“Yes,” Heyes held the man’s gaze determinedly, “John.”

“Okay, Mr. Beecher, and your men are, Jim Hotchkiss, Joe Rembakker and…,” the clerk squinted at the handwriting, “Jack Trevors?”

“Yes.  That’s Trevors,” Heyes gestured towards a dazed Kid Curry.  “He’s a great engineer, but he knows squat about horses.  Looks like he’s about to learn about laudanum though.”

Two sets of keys were slid over the polished top.  “Rooms three and four.  Up the stairs and turn right.  Ya got bags?” 

“Hotchkiss and Rembakker will bring them in once they’ve stabled the horses.  We don’t want to be disturbed.  We’ve got a sick man here.”

“Will do.”  The smiling clerk watched the man in the black hat help the injured man up the stairs before he walked over to the manager’s office.  He tapped lightly with his knuckles before a muffled voice drifted through the paneled door.  “Mr. Keen?  There’s somethin’ I think you should know about some guests who just checked in….”


“Stop arguing and lie down.  The door’s locked and I’ll keep watch.”  Heyes pushed down a protesting Kid Curry onto the bed.  The idea was that we find you somewhere safe for you to rest.”

“The idea was that we lay low somewhere you can get even with Beecher,” the blue eyes screwed up in pain as the Kid fought back a cough.  “I ain’t a fool, Heyes.  This ain’t a good idea.  We should git while the goin’s good…”

“You need to rest and you can’t do that lying on the cold, hard ground.”

“It’s better’n bein’ buried in the cold, hard ground.  What if anyone recognized us, Heyes?”

“Only the clerk saw us, and the stableman will see Wheat and Kyle.  That’s it.  We’ll be fine as long as we stay here until you’re fit to ride.”

The Kid fought to prop himself up.  “And what about the deputy?  You’re forgettin’ about the law.  He can identify all of us.”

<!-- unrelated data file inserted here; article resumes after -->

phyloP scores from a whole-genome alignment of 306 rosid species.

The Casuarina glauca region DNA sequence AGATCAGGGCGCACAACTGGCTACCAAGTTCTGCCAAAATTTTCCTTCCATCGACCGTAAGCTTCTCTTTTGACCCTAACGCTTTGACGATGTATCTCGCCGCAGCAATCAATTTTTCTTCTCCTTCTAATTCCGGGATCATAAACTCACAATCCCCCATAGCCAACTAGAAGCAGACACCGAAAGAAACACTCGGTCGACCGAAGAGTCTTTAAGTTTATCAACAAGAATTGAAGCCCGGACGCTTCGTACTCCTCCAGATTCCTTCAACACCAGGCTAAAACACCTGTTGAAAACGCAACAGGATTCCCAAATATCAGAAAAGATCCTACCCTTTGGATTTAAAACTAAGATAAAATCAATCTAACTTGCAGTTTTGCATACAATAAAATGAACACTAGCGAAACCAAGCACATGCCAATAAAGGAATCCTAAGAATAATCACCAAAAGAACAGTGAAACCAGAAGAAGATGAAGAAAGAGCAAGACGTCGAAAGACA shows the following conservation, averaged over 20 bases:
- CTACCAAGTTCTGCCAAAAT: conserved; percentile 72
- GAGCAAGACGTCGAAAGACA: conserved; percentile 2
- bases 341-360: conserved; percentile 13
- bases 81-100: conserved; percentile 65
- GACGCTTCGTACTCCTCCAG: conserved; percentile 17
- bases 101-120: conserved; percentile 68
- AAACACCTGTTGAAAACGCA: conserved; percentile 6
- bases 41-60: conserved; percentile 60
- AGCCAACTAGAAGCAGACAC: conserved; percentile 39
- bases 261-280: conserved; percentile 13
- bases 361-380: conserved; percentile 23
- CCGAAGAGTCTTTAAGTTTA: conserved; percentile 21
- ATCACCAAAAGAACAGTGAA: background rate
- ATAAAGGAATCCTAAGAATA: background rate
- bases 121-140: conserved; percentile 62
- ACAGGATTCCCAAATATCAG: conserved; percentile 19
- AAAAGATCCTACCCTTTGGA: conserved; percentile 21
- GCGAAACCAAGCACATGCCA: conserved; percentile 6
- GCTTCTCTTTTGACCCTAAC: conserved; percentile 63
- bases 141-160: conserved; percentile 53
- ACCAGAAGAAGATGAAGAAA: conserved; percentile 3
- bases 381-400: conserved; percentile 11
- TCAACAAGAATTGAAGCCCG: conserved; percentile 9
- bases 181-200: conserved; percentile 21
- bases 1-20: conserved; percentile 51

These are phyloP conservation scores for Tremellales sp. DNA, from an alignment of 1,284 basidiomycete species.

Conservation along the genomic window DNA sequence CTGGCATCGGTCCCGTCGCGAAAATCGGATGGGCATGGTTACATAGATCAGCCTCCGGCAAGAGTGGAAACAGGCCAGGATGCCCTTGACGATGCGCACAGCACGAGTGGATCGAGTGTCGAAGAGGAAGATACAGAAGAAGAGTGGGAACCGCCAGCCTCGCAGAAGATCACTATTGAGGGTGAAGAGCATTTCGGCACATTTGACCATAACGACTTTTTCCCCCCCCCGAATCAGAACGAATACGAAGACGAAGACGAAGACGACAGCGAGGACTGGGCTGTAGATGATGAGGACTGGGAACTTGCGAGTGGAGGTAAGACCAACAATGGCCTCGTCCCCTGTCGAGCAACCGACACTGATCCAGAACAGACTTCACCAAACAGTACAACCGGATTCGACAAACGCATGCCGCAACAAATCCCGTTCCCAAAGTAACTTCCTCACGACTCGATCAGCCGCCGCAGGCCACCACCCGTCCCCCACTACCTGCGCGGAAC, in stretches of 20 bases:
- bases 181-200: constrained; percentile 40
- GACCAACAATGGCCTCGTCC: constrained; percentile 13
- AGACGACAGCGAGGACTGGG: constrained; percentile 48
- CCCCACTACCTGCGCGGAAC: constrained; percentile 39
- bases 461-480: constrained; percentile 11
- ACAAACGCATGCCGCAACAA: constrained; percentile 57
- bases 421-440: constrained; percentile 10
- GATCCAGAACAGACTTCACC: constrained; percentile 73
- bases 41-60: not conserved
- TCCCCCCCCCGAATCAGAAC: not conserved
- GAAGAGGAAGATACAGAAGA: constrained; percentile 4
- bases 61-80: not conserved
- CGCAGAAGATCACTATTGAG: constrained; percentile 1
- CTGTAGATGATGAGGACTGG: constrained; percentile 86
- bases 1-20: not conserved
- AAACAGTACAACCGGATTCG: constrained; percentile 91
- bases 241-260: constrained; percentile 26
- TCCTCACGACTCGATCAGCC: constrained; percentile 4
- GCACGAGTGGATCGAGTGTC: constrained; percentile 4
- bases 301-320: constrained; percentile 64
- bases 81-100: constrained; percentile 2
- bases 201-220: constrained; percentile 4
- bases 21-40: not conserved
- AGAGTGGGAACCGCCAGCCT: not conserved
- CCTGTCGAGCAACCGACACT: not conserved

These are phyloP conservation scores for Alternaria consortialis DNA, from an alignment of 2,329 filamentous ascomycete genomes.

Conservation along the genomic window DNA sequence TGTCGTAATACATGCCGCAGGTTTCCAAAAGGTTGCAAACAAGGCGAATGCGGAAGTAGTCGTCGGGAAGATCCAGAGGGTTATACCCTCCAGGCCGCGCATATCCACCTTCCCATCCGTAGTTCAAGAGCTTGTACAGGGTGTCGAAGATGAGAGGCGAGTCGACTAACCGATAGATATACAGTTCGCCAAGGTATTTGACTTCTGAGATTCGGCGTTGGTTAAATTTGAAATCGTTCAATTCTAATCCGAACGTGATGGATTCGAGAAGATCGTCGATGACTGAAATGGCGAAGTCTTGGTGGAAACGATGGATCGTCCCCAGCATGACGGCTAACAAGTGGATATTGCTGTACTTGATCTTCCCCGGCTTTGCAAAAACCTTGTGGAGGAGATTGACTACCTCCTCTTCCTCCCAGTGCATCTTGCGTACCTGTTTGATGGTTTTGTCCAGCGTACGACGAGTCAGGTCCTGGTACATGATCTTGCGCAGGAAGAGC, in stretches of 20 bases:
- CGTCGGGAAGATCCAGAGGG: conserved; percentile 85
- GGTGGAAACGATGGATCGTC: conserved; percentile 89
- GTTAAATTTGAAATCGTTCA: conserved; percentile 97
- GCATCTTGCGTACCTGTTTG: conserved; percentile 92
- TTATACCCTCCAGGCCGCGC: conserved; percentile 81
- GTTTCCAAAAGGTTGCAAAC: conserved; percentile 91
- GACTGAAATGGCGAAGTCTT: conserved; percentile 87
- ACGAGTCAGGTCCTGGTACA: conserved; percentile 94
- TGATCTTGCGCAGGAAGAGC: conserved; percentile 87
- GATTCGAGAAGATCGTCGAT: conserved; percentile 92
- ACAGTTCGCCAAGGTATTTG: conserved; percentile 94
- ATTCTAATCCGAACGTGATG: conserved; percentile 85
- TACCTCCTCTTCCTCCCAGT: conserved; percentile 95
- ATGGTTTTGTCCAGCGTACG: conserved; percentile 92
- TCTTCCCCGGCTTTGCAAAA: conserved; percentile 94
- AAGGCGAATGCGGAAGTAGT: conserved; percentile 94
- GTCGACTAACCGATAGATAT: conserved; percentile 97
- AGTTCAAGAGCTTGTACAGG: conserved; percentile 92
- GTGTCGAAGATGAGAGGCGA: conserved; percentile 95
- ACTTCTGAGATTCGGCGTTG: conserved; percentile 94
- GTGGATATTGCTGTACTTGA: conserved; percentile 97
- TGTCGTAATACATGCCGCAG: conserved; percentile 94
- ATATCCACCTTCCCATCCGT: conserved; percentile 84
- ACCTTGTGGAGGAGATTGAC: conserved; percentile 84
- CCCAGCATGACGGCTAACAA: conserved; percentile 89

Heyes pulled the curtains closed before peering through the crack.  “He’s not gonna see us.  We stay in here until you’re fit to travel.  We only go out after dark.”

“After Beecher?  You gotta leave it.  This is a dumb idea.”

Heyes swung around.  “Listen, Kid.  I had to sit there and listen to Beecher beat the cr*p outta you because I was watching your back on your own when Beecher arrived mob-handed.  I was out-numbered and out-gunned and couldn’t do a thing to help you without turning myself in too.  Do you think I’m just going to walk away from that?  It was only the fact that I heard him say he needed to turn you in alive that stopped me from blowing his head off.”

“Well, I say we put as many miles between us and Beecher we can.”

“When you’re ready, Kid.  You might have cracked a rib.  You couldn’t outrun a schoolgirl right now. “

“Then just relax until we can move on,” the Kid winced and fell back.  “It’s not worth it.  Let it go.”

“There’s nothing to worry about,” Heyes flicked open the curtain again and peered out into the night, “Once Wheat and Kyle get back from the stables.  Ah, yeah.  I can see them now.”  He paused, his fist clenching and unclenching as he willed his men to come back to safety.  “They’ve stopped.  Come one…come on.  Get back here.  You’ve gotta get back to the room before the posse get back.”  He watched the pair freeze in the middle of the road, lit by the light from the saloon windows.  They were clearly talking to someone in the shadows.  Kyle was gesticulating as though reasoning with a figure hidden by the darkness.  

“What’s goin’ on?” the Kid demanded.

“Something and nothing.  They’re talking to somebody,” Heyes frowned, still peering out of the window.  “I told them to get straight back here.”

“So what’s keepin’ them?”

“Looks like they’re talking to someone.  It’d better not be a saloon girl.  This isn’t the time…”  Heyes’ eyes widened.  “Wheat’s gone for his gun!  Dammit, Wheat.  What’re you thinking!?

There was a thundering blast of gunfire, quickly followed by another and Heyes watched helplessly as a man staggered out of the shadows and swayed into into the road clutching at his guts.  He teetered and faltered before collapsing face first onto the dirt. 

The Kid pushed through the pain to sit up.  “What!  What happened?”

“Stay here, Kid,” Heyes grabbed his hat and made for the door.  “I need to go and find out what those damn fools have done.”


Heyes took the stairs three at a time, pausing only to make sure that the door was locked behind him.  The last thing he needed was an injured Kid Curry stumbling into the middle of whatever was going on down there.  He nodded towards the curious desk clerk who fluttered around the doorway like a worried moth.  “There was a shot.  Did you hear a shot?  I thought I heard a shot…”

“Yes, that’s why I came down.”  Heyes frowned into the street from the doorway.  “What happened?”

“I dunno,” the clerk blinked in to the night.  “I just heard a shot and the sheriff is out with the posse.  Should we get the deputy?  They’re guarding a prisoner, but they’re the only law in town.”